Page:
Following Facebook’s 19bn dollar takeover of mobile messaging service WhatsApp, we take a look at Jan Koum’s extraordinary rise to the top.
Jan Koum’s early life story does not shout future digital billionaire. He didn’t have a computer until he was 19, and was born in a rural village in Ukraine, in a house with no hot water.
At 16 he moved to the US with his mum and they settled in Silicon Valley, California. He swept floors at a local shop to help pay the bills and lived on benefits after his mum was diagnosed with cancer. At school, he learnt computer skills through second-hand books and then got a place at San Jose State University, while also working as a computer security tester for Ernst & Young.
He met his future business partner Brian Acton when the company sent him on a project at Yahoo. Jan was then offered a permanent job there and dropped out of his university course.
Nine years later, Jan and Brian left Yahoo and spent time travelling. They applied for – and were rejected from – roles at Facebook.
Fast forward to early 2009 and Jan was fed up. A fan of working out, he kept missing calls due to the mobile phone ban at his local gym, and WhatsApp was born. The original idea was to allow people to set statuses on their phones but after early problems, this was changed to an instant messaging service (SMS), which is when WhatsApp really took off .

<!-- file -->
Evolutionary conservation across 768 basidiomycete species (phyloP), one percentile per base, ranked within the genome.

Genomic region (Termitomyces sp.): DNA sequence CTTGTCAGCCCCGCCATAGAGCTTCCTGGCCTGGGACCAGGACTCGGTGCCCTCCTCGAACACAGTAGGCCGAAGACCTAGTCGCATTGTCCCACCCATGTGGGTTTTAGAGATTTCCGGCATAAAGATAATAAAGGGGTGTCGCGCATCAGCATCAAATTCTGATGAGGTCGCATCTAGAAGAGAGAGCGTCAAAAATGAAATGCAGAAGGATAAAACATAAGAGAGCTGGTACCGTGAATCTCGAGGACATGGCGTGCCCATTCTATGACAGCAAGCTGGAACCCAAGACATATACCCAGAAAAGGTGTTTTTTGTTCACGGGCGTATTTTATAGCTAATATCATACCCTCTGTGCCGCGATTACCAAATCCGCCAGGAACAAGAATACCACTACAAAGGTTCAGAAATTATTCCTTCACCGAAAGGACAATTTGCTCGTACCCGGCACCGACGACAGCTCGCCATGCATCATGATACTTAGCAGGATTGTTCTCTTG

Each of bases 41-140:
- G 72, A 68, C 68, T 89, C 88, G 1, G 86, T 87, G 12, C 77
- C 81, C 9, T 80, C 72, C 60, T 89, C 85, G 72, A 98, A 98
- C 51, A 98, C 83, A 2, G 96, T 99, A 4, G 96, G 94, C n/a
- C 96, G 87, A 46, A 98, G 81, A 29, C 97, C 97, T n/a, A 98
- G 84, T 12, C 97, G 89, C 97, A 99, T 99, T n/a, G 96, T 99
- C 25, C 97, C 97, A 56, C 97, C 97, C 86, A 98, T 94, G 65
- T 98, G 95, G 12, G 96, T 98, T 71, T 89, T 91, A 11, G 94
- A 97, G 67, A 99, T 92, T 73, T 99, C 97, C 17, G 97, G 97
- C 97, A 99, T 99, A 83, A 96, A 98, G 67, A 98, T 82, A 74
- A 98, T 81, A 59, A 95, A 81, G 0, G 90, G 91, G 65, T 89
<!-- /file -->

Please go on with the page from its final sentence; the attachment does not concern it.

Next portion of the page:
Smoother and cheaper than SMS, the app is free to install, has no advertising and doesn’t store content so is very popular with people who want to keep messages private. On average more than 18 billion WhatsApp messages are sent every day.
Now 38, Jan is worth a reported 6.8bn dollars. And to top it all, he’s had the double satisfaction of signing his deal with Facebook – who turned him down for a job – at the place where he collected food stamps as a teenager.